Biting the bullet

Since the last time I updated this blog so much has happened. As far as my ADHD goes, it’s been extremely tough, to say the least. I have been struggling to manage it on my own, all my apps and resources slowly began to go unused, I sold my FitBit, and I sank into a pit of discouragement and lack of motivation. I started losing any bit of productivity I had at home and my relationship and friendships were struggling because of it. I excused myself on the basis that I have ADHD for a long time before I realized expecting a free pass for neglecting everything important in my life was absolutely unreasonable of me. Why should the people I love have to suffer because I’m not willing to change something I have the power to change?

So after literally years of procrastinating and telling myself I preferred not to be medicated, I finally bit the bullet and spoke to my doctor about going back on Concerta. The reason I went to see my doctor was completely unrelated to my ADHD but I figured if I was going to be there anyway, now is a great time to bring it up. Who knows when the next time I’d see him would be? So I went in, we talked about the initial reason I was there and then towards the end of the appointment, we talked about my ADHD. My biggest fear is that he’d tell me I didn’t need medication or that I was fully capable of managing my ADHD on my own, so I braced myself for that. That wasn’t the outcome.

He looked at me, arms folded and said “So… tell me about your ADHD.”, and with that I literally burst into tears. I started trying to tell him through tears and sniffs how tough the last two years had been. I tried to explain how I just couldn’t make myself do things I know I am supposed to do and how it was really affecting my relationships. I was struggling to even tell him because I was crying so hard, but I know in that moment he could see the toll my ADHD had taken on me. It had completely taken control of my body and my life and I was sick of it. We switched the conversation to which medication I had been on last, Concerta. We discussed the side effects I experienced at the time, the dosage I was on, and we decided to use that as our starting point. I was prescribed 18mg, 1 time daily.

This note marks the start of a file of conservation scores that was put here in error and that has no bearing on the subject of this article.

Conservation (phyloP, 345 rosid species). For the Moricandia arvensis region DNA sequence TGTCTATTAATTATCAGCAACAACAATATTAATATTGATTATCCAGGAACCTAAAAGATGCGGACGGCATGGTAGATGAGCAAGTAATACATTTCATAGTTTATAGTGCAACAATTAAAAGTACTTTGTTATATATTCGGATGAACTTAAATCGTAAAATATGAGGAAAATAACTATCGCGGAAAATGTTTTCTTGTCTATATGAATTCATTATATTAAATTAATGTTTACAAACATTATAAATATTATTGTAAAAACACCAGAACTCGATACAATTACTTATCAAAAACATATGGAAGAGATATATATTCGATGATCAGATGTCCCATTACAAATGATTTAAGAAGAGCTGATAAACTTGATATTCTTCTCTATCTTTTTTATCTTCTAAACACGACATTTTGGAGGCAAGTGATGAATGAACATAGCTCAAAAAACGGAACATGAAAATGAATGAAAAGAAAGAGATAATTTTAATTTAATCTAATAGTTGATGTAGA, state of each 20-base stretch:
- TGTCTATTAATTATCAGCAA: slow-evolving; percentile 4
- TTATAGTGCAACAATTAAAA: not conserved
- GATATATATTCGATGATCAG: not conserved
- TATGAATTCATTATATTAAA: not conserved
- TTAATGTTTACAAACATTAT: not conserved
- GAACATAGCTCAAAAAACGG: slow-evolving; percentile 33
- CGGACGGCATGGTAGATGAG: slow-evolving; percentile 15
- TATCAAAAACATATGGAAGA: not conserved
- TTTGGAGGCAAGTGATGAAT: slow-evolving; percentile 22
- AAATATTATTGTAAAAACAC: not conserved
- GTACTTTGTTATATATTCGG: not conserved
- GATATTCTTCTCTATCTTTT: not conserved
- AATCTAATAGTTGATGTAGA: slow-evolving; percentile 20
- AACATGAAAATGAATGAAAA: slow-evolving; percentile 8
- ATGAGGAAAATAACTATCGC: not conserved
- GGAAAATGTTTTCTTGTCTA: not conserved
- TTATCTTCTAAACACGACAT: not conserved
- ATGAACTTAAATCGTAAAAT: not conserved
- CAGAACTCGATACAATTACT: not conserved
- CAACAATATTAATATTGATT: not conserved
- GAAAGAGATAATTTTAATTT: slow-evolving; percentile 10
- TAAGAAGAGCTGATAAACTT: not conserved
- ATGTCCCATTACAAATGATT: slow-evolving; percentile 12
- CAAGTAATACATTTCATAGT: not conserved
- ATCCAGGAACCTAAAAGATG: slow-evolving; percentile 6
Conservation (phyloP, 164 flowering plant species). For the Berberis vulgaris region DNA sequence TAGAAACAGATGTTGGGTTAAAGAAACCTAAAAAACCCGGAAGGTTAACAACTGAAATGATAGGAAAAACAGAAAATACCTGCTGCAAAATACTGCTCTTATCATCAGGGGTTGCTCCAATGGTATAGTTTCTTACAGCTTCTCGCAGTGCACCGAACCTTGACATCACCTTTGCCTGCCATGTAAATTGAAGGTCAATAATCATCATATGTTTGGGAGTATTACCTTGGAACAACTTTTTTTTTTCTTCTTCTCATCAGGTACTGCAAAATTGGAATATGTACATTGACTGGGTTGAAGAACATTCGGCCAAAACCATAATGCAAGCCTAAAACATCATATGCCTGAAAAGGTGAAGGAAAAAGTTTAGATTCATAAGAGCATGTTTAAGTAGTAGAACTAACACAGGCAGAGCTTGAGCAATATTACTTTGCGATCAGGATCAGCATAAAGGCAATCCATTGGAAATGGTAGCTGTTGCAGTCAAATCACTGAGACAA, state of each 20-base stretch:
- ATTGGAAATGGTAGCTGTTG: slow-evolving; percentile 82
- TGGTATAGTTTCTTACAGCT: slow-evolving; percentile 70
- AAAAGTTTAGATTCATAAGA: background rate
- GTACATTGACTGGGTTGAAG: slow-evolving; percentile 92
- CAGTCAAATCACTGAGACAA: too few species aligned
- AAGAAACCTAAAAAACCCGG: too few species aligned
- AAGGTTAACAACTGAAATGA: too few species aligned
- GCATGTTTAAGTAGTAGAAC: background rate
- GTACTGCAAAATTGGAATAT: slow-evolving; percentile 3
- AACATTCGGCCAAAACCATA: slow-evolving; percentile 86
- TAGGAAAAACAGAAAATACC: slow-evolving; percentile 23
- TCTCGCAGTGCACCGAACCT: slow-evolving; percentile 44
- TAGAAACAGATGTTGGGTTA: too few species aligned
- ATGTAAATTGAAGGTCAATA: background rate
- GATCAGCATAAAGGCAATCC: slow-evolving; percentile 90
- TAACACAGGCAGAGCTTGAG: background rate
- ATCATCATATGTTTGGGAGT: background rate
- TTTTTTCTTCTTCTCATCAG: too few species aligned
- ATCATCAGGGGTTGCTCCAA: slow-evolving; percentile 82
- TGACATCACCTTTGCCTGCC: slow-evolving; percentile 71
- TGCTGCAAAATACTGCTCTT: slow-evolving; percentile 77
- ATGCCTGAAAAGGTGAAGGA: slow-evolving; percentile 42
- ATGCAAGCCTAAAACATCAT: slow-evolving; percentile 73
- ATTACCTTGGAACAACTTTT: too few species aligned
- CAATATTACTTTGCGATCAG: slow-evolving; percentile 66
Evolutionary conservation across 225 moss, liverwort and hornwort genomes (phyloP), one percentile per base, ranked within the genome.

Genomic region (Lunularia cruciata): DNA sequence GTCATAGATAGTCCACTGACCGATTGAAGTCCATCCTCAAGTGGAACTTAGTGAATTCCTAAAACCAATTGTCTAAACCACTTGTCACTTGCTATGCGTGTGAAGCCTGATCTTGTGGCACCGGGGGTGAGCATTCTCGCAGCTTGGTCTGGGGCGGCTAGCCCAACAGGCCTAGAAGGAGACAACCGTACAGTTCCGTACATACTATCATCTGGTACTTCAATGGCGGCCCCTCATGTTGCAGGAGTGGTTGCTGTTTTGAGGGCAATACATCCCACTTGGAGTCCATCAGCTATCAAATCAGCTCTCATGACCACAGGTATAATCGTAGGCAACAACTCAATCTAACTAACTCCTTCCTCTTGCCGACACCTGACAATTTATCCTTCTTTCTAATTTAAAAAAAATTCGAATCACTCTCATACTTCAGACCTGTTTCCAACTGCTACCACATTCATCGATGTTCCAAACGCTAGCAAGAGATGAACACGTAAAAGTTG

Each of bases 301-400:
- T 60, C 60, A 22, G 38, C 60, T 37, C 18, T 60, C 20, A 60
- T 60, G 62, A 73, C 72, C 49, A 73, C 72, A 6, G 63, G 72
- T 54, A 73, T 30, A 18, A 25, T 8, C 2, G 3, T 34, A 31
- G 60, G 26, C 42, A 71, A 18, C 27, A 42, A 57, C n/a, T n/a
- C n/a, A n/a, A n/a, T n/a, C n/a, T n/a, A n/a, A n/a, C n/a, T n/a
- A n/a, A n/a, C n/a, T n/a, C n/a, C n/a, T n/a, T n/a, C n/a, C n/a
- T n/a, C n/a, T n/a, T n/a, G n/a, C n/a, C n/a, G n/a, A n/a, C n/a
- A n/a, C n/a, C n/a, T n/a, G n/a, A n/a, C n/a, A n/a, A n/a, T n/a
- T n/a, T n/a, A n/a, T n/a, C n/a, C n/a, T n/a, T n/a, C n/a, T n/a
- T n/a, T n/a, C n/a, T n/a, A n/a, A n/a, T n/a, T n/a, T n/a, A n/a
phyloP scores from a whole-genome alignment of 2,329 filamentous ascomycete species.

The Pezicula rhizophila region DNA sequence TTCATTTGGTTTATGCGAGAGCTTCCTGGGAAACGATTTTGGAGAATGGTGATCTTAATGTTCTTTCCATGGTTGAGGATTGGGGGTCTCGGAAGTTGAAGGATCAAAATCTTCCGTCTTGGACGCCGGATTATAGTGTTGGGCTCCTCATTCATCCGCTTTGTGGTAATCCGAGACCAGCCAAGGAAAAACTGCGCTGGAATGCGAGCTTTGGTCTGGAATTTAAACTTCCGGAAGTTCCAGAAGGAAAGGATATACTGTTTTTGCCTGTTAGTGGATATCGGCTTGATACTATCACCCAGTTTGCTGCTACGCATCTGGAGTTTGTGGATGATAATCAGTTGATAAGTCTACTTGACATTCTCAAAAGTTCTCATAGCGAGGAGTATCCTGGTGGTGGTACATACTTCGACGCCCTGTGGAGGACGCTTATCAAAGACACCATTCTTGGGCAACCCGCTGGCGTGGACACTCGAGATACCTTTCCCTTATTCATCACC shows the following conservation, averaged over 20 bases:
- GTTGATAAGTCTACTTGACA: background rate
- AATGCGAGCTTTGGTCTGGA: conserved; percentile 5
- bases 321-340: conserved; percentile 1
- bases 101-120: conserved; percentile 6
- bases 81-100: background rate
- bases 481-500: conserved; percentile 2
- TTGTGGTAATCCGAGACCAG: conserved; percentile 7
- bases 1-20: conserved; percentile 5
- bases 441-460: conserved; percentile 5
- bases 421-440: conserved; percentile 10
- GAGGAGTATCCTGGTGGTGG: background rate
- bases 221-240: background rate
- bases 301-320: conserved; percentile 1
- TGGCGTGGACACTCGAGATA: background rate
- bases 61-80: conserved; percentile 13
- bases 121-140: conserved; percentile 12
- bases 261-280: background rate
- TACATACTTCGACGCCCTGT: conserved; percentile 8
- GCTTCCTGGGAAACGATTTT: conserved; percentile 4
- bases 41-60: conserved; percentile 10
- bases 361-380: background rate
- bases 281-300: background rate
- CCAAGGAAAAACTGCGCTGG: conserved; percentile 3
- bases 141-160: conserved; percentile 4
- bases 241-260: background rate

My expectation of the Concerta was that I’d get home, pop this pill, and turn into super girl. I’d clean my whole house, I’d cook dinner, I’d do all the things I was supposed to do and everything would magically improve. Instead, I took my first pill and felt like the kool-aid guy about to bust through a fucking wall. My heart rate was so fast, I felt like I was awake for the first time in years, but I still didn’t want to clean or organize or do anything productive.

Fast forward to me finishing up my first month, I just ran out and am ready for a refill.

The verdict: 
I feel a lot more alert. Before being medicated I couldn’t recall the last time I went through the day feeling like I had the energy to move let alone do household tasks. It definitely makes me feel more awake, more aware of my surroundings, and more alert in general. I think that combined with sheer will power is enough to make me more productive. It’s certainly no miracle drug, but it’s definitely a step in the right direction. I’m able to do more than I was doing before based solely on the fact that I don’t feel so physically exhausted 24/7. So I’m calling it a win and I will keep you all updated on my progress. 🙂


Handy ADHD Apps, Products,Websites, and General Resources

I promised a list of apps and resources that I use, to help you become better at managing your time and commitments, and I dropped the ball. Did you expect anything less from a girl with ADHD? I decided to finish it up today and noticed it hadn’t been modified in 18 days, I was like “Wow… has it really been that long? Oops.” So, with that said, I am only including apps and resources I personally have tried because I wouldn’t want to recommend anything that will waste your time! Besides Calendars, I will be excluding the apps previously mentioned in my last blog posts because I felt that would be redundant. Here we gooooooo!


#1 on the list is 30/30 which can be found on the App Store! It’s an iOS app which I believe is available on Android as well but isn’t quite the same on both. So we will be discussing the version I use, which is on iOS.

You have never experienced a task manager like this!